Also a great way: I prepared a code skeleton (xwatcher.cpp) for a thread that watches X for changes and informs the rest of the application about them. Implement it! (you can activate it by putting a line with "<xwatcher/>" in the <handlers> section of the config file)

More a hack than a solution: use the included script trackCurrentWindow.sh. It calls xdotool and xprop every 2 seconds to get the properties of the current window and uses qdbus to notify inputmangler on a change. To use it, put this line (modify path) into your autostart file:
/path/to/trackCurrentWindow.sh &



##CIM## Configuring inputmangler #######

You can use the included script to set a default keymap and copy a example config into inputmanglers config directory (~/.config/inputMangler).
$ ./setupHelper.sh

Inputmanglers configuration consists of 3 files in its config directory: keymap, charmap and config.xml.

keymap:
Describes your keyboard layout. Since inputmangler works at a very low level, it is not aware of your keyboard layout settings and needs its own definition. If you use a German(de), US(us) or Programmer Dvorak(dvp) layout, just copy the one you like from the keymaps directory to ~/.config/inputMangler/keymap (or let ./setupHelper.sh do it for you). It is not necessary to use the correct keymap, but it makes configuration more intuitive. See the section on Editing the keymap (##KEY##) on how to modify it, or just use the one most similar to yours.

axismap:
Similar to keymap, but for relative and absolute movements. In most cases this does not need to be changed, but you maywant to your prefered names to events. Also see ##KEY##.

charmap:
This is only needed if you intend to use the net module. For choosing the right one, it's the same as with keymap, with the exceptions that the dvp version is made for my personal, slightly modified, keyboard layout (The difference is in the handling of the german letters "äöüÄÖÜß".) and that you'll probably want to change it to your needs, anyway. See section ##NET## on how to modify it.

config.xml:
This is where the truly interesting things are configured. I recommend starting from the example configuration, because... well... it offers examples. The rest of this section will explain the configuration structure and a few basic things about xml.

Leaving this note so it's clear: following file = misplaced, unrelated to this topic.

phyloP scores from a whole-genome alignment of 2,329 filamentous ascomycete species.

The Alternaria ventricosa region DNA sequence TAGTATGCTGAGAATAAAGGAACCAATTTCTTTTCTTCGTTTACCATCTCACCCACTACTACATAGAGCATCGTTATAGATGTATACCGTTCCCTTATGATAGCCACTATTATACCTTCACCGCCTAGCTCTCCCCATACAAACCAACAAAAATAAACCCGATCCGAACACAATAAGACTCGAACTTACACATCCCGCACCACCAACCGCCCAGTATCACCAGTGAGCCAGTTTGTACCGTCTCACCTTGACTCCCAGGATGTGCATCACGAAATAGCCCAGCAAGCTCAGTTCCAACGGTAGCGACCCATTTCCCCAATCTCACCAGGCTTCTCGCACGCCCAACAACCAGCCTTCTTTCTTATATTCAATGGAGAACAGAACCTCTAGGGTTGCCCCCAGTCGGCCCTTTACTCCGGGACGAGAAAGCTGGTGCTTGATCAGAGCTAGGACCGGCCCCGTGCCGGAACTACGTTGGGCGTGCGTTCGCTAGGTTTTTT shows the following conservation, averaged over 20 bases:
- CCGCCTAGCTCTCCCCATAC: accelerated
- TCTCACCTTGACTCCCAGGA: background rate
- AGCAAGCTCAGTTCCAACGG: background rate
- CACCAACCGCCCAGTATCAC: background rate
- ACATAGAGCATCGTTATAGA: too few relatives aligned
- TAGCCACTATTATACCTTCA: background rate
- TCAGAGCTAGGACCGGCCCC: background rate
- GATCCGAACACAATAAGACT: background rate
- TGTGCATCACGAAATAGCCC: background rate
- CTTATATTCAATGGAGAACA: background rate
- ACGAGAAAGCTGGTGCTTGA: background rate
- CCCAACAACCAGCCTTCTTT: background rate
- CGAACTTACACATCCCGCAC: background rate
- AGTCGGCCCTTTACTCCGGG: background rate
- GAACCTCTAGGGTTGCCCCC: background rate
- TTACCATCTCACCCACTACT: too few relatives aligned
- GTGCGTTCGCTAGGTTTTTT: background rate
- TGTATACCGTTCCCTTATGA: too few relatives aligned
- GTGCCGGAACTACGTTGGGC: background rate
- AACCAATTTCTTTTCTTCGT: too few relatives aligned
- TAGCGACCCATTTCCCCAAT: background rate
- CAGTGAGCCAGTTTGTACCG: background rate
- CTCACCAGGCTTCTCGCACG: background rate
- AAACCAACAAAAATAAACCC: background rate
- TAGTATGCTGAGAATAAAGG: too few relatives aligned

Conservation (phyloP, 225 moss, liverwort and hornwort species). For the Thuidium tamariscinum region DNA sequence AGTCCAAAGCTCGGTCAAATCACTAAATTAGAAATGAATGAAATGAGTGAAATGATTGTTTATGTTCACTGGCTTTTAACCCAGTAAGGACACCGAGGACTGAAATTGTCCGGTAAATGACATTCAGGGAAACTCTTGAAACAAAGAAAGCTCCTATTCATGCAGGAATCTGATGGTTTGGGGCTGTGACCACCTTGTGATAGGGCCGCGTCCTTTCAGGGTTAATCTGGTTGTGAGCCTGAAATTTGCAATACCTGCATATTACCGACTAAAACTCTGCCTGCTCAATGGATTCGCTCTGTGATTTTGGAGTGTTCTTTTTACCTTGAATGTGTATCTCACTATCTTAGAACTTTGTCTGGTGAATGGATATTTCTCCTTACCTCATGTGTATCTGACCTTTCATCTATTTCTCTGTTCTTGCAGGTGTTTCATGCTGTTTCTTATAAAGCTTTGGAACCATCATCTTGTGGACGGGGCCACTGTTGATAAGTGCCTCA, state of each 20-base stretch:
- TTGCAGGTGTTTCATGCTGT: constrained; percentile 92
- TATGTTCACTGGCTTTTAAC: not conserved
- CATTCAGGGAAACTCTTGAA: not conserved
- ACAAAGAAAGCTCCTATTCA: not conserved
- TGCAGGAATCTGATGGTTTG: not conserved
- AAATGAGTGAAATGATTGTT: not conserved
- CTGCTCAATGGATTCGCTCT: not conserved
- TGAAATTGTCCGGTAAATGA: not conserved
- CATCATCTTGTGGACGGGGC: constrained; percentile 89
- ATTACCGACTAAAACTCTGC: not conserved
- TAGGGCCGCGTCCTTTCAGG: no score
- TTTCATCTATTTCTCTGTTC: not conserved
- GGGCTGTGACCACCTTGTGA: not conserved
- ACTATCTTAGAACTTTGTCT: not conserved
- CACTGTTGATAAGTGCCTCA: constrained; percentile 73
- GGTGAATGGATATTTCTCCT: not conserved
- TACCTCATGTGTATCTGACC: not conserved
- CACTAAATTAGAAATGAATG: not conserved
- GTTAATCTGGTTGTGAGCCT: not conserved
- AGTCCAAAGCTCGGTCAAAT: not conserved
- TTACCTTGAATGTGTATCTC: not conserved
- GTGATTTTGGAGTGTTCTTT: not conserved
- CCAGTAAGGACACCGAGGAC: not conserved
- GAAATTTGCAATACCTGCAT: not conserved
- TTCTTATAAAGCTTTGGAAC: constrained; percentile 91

If you are familiar with XML, jump to #CNF#.


#XML# A few XML-Basics (maybe not using the correct terminology)

XML has elements.
In xml, Every element either starts with
<elementName optionalAttribute=something >
and ends with
</elementName>

or consists just of
<elementName optionalAttribute="something" />

note the '/' at the end - it's important! Forgetting or misplacing the '/' will cause your configuration to be misinterpreted!
Attributes are always formatted nameOfAttribute="value".

Everything between <elementName> and </elementName> belongs to the element and can be either another element (a child element of elementName) or just some text.

Comments start with
<!--
and end with
-->


#CNF# The configuration file.

The configuration file starts with
<?xml version="1.0" encoding="UTF-8"?>
<inputmanglerConf configVersion="2">
and ends with
</inputmanglerConf>

Everything in between is optional, but if you don't configure anything, of course nothing will happen.

--> I will put optional Attributes in '[' ']'. The braces are not meant to be written in the config file.
--> [/] means the element can stop here or have child elements.
--> Attributes always want to followed by ="value". If i ommit it, the value is some String.
--> '@' means a key as defined in keymap (see ##KEY##).
--> '&' means an output definition(see #OUT#).
--> {ID} is special and will be explained later in this chapter.
--> Elements documented between <tag> and </tag> are child elements of <tag>.
<inputmanglerConf> Can have the following child elements:

<mapfiles [keymap] [charmap] [axismap]/>
This can be used to specify custom paths to the keymap, charmap and axismap files.

<handlers>
Groups all the device, debug and other handlers.
Currently these are <device>, <debug>, and <net>. <xwatcher> would belong here as well.

<device [name] vendor product [id={ID}]>
Configures a device to be read from. The device is identified by its "vendor" and "product" numbers, which can be found in the file "80-inputmangler.rules", generated by install.sh, or by looking at "/proc/bus/input/devices".
"name" is completely ignored by inputmangler and serves only to remind you what device that element is about.
"id" is the identifier later used to the assign window specific settings to this device.

<signal key="@" [default="&"] /> Tells inputmangler to watch for a key. Only Events for keys, that are mentioned in a <signal> element are transformed.
"default" specifies the default output that will be generated for the key. If not set, the default will be the same as key.